Tag: HD 189733b

Stellar tantrum blasts away part of its planet's atmosphere!

By Phil Plait | June 28, 2012 9:45 am

Life must suck for HD 189733b.

It’s a planet orbiting the star HD 189733, about 63 light years from Earth. It’s similar to Jupiter, being slightly more massive and slightly bigger. Unlike our own big brother, though, HD 189733b is far closer to its parent star, orbiting just about 4 million kilometers (about 2.5 million miles) above its surface! That means the cloudtops of the planet are at a scorching 840°C (1500°F), so hot that the atmosphere of the planet is getting blown away by the star itself, creating a comet-like tail of gas escaping from the planet.

And now, adding insult to injury, astronomers have discovered that the star is prone to cosmic hissy fits — and this may actually blow torch even more air from the planet.

[Illustration by NASA, ESA, and L. Calçada]

This pretty nifty: the researchers targeted the star and planet using Hubble in 2010 and didn’t see anything amiss. In 2011, though, they observed it with Hubble again, but also used NASA’s Swift satellite, which is sensitive to high energy emission like extreme ultraviolet and X-rays. They happened to be looking when the star erupted in a massive flare, quickly quadrupling its brightness in X-rays alone. And because the planet is so close to the star, it took the full brunt of this event, its atmosphere puffing up and actually getting blasted away into space by the fierce light from the star!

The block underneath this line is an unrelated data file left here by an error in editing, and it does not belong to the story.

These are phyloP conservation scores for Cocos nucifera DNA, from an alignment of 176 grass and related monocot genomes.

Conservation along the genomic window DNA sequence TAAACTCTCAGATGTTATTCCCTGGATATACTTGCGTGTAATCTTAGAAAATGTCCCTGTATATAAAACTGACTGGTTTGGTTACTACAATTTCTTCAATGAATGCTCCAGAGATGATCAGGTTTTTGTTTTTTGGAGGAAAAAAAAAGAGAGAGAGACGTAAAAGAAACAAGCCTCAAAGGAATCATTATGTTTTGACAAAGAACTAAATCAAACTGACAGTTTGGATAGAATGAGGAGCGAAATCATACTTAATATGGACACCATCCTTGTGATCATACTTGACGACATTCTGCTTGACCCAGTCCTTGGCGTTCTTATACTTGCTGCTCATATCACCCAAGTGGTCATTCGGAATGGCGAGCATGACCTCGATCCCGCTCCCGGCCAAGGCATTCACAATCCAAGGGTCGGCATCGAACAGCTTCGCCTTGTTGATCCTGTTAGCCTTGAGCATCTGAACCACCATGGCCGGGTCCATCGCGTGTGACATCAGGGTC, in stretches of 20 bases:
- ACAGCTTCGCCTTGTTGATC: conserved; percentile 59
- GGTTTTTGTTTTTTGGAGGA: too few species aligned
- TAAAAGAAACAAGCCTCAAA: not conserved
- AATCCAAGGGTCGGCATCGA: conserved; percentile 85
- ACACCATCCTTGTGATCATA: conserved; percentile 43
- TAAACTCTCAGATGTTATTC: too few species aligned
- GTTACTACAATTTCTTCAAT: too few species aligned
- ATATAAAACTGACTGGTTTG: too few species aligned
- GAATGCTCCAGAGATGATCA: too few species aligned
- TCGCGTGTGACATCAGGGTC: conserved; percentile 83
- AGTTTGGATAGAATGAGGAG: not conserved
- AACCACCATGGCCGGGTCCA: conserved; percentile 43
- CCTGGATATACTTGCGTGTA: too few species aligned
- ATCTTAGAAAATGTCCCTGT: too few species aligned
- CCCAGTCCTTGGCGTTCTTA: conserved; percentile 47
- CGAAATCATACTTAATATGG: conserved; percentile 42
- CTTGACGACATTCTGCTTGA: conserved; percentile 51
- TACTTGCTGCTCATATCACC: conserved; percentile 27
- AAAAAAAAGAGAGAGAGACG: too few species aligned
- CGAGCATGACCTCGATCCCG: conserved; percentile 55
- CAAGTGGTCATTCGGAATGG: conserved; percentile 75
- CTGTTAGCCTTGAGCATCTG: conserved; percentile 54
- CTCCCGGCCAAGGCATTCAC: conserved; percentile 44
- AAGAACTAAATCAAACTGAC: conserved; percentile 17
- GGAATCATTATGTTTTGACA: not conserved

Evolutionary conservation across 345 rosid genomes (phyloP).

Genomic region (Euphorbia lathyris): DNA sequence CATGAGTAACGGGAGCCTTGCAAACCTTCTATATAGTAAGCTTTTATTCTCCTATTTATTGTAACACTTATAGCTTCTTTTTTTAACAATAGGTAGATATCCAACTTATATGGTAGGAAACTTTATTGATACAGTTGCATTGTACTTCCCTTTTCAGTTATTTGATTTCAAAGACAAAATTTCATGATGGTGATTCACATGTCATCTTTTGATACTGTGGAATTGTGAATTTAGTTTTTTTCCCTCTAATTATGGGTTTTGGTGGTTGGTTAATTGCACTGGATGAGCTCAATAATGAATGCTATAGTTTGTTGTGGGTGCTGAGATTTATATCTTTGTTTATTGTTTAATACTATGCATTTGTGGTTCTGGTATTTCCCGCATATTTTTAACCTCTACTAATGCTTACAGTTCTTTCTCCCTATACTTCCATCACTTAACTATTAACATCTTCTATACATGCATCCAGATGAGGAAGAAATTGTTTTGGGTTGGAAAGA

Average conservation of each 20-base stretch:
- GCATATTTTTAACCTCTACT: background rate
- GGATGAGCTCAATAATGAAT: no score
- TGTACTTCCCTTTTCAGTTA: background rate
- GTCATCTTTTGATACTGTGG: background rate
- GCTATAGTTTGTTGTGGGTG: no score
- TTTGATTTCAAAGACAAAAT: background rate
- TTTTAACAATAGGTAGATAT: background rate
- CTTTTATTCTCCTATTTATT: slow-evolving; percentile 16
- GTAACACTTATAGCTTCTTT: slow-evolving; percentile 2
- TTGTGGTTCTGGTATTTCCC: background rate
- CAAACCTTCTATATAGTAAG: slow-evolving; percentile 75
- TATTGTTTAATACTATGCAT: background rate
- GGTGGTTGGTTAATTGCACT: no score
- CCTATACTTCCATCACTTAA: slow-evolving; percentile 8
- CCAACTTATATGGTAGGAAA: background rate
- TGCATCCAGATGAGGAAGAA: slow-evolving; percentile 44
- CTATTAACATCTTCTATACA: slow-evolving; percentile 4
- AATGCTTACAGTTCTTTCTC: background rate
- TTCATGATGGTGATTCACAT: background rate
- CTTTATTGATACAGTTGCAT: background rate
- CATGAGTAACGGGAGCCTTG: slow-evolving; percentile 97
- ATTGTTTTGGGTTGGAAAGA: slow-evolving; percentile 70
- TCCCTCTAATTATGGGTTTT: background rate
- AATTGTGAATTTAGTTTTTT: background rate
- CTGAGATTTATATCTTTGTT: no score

Just a few hours later, as seen from Earth, the planet passed directly in front of its star (like Venus did during its transit earlier this month). The atmosphere by this point was really streaming away from the planet in the aftermath of the flare, and was also blocking a bit of the star’s light. In the Hubble data the astronomers not only detected that absorption, but they could measure it to see how much hydrogen the planet was losing. It turns out something like 1000 tons of hydrogen was screaming away from the planet every second! And that’s a lower limit; they could only detect neutral hydrogen — that is, atoms that still held on to their electrons. There was probably plenty of ionized hydrogen they couldn’t detect.

NASA put out a short video that explains this as well:

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CATEGORIZED UNDER: Astronomy, Cool stuff, Pretty pictures
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